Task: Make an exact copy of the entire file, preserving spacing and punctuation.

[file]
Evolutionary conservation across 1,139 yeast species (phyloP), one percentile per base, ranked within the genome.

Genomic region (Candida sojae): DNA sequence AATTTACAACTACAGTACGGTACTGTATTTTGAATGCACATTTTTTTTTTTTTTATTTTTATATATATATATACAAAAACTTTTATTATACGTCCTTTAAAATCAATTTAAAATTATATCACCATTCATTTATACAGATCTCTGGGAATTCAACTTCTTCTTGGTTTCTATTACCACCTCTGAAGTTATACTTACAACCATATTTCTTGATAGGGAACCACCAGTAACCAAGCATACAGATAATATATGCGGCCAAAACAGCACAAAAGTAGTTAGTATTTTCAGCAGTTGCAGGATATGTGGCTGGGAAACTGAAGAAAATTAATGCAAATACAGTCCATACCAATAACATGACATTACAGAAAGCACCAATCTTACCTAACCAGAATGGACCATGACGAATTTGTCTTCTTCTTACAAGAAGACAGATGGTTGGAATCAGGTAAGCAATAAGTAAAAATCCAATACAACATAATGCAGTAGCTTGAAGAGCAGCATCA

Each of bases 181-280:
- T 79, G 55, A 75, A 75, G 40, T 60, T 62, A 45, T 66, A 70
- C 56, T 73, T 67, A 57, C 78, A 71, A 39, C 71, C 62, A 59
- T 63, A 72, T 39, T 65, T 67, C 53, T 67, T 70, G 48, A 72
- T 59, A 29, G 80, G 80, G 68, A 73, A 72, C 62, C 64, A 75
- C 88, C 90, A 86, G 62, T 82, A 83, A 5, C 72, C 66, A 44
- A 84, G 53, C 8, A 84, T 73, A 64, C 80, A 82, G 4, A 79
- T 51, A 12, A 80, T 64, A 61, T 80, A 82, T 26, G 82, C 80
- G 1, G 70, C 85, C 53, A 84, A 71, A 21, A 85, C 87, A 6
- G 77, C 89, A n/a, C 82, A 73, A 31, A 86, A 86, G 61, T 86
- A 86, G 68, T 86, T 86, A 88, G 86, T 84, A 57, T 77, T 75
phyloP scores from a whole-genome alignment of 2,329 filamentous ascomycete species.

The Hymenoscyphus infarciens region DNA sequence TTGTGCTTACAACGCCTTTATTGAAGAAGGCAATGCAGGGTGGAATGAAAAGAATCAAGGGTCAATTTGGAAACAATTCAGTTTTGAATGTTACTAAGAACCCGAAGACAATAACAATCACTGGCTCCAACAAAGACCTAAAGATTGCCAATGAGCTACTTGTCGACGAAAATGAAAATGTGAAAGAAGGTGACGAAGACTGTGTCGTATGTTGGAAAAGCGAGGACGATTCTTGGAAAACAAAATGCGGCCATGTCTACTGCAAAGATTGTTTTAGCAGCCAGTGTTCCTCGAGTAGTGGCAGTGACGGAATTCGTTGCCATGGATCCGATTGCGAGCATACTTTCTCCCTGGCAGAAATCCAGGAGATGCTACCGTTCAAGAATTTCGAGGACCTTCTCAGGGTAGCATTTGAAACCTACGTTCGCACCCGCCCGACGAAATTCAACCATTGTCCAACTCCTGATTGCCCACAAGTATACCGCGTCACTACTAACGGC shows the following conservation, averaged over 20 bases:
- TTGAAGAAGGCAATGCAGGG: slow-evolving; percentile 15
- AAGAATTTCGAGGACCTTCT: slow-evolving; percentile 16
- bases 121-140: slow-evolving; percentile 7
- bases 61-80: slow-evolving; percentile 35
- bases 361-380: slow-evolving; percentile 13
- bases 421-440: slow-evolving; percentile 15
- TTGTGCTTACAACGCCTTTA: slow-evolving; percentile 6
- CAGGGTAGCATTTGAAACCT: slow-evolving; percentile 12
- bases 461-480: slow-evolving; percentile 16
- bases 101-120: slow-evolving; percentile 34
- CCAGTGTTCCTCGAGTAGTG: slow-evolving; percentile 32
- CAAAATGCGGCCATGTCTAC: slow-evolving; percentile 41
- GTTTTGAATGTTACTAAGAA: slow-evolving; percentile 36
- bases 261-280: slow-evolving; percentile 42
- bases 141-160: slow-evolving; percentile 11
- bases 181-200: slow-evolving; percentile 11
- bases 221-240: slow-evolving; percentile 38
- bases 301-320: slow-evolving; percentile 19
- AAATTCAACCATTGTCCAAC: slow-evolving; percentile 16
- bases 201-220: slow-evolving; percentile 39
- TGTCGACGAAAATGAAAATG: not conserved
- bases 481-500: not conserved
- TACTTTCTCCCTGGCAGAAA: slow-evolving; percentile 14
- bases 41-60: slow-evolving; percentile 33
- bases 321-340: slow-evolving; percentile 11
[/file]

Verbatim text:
Evolutionary conservation across 1,139 yeast species (phyloP), one percentile per base, ranked within the genome.

Genomic region (Candida sojae): DNA sequence AATTTACAACTACAGTACGGTACTGTATTTTGAATGCACATTTTTTTTTTTTTTATTTTTATATATATATATACAAAAACTTTTATTATACGTCCTTTAAAATCAATTTAAAATTATATCACCATTCATTTATACAGATCTCTGGGAATTCAACTTCTTCTTGGTTTCTATTACCACCTCTGAAGTTATACTTACAACCATATTTCTTGATAGGGAACCACCAGTAACCAAGCATACAGATAATATATGCGGCCAAAACAGCACAAAAGTAGTTAGTATTTTCAGCAGTTGCAGGATATGTGGCTGGGAAACTGAAGAAAATTAATGCAAATACAGTCCATACCAATAACATGACATTACAGAAAGCACCAATCTTACCTAACCAGAATGGACCATGACGAATTTGTCTTCTTCTTACAAGAAGACAGATGGTTGGAATCAGGTAAGCAATAAGTAAAAATCCAATACAACATAATGCAGTAGCTTGAAGAGCAGCATCA

Each of bases 181-280:
- T 79, G 55, A 75, A 75, G 40, T 60, T 62, A 45, T 66, A 70
- C 56, T 73, T 67, A 57, C 78, A 71, A 39, C 71, C 62, A 59
- T 63, A 72, T 39, T 65, T 67, C 53, T 67, T 70, G 48, A 72
- T 59, A 29, G 80, G 80, G 68, A 73, A 72, C 62, C 64, A 75
- C 88, C 90, A 86, G 62, T 82, A 83, A 5, C 72, C 66, A 44
- A 84, G 53, C 8, A 84, T 73, A 64, C 80, A 82, G 4, A 79
- T 51, A 12, A 80, T 64, A 61, T 80, A 82, T 26, G 82, C 80
- G 1, G 70, C 85, C 53, A 84, A 71, A 21, A 85, C 87, A 6
- G 77, C 89, A n/a, C 82, A 73, A 31, A 86, A 86, G 61, T 86
- A 86, G 68, T 86, T 86, A 88, G 86, T 84, A 57, T 77, T 75
phyloP scores from a whole-genome alignment of 2,329 filamentous ascomycete species.

The Hymenoscyphus infarciens region DNA sequence TTGTGCTTACAACGCCTTTATTGAAGAAGGCAATGCAGGGTGGAATGAAAAGAATCAAGGGTCAATTTGGAAACAATTCAGTTTTGAATGTTACTAAGAACCCGAAGACAATAACAATCACTGGCTCCAACAAAGACCTAAAGATTGCCAATGAGCTACTTGTCGACGAAAATGAAAATGTGAAAGAAGGTGACGAAGACTGTGTCGTATGTTGGAAAAGCGAGGACGATTCTTGGAAAACAAAATGCGGCCATGTCTACTGCAAAGATTGTTTTAGCAGCCAGTGTTCCTCGAGTAGTGGCAGTGACGGAATTCGTTGCCATGGATCCGATTGCGAGCATACTTTCTCCCTGGCAGAAATCCAGGAGATGCTACCGTTCAAGAATTTCGAGGACCTTCTCAGGGTAGCATTTGAAACCTACGTTCGCACCCGCCCGACGAAATTCAACCATTGTCCAACTCCTGATTGCCCACAAGTATACCGCGTCACTACTAACGGC shows the following conservation, averaged over 20 bases:
- TTGAAGAAGGCAATGCAGGG: slow-evolving; percentile 15
- AAGAATTTCGAGGACCTTCT: slow-evolving; percentile 16
- bases 121-140: slow-evolving; percentile 7
- bases 61-80: slow-evolving; percentile 35
- bases 361-380: slow-evolving; percentile 13
- bases 421-440: slow-evolving; percentile 15
- TTGTGCTTACAACGCCTTTA: slow-evolving; percentile 6
- CAGGGTAGCATTTGAAACCT: slow-evolving; percentile 12
- bases 461-480: slow-evolving; percentile 16
- bases 101-120: slow-evolving; percentile 34
- CCAGTGTTCCTCGAGTAGTG: slow-evolving; percentile 32
- CAAAATGCGGCCATGTCTAC: slow-evolving; percentile 41
- GTTTTGAATGTTACTAAGAA: slow-evolving; percentile 36
- bases 261-280: slow-evolving; percentile 42
- bases 141-160: slow-evolving; percentile 11
- bases 181-200: slow-evolving; percentile 11
- bases 221-240: slow-evolving; percentile 38
- bases 301-320: slow-evolving; percentile 19
- AAATTCAACCATTGTCCAAC: slow-evolving; percentile 16
- bases 201-220: slow-evolving; percentile 39
- TGTCGACGAAAATGAAAATG: not conserved
- bases 481-500: not conserved
- TACTTTCTCCCTGGCAGAAA: slow-evolving; percentile 14
- bases 41-60: slow-evolving; percentile 33
- bases 321-340: slow-evolving; percentile 11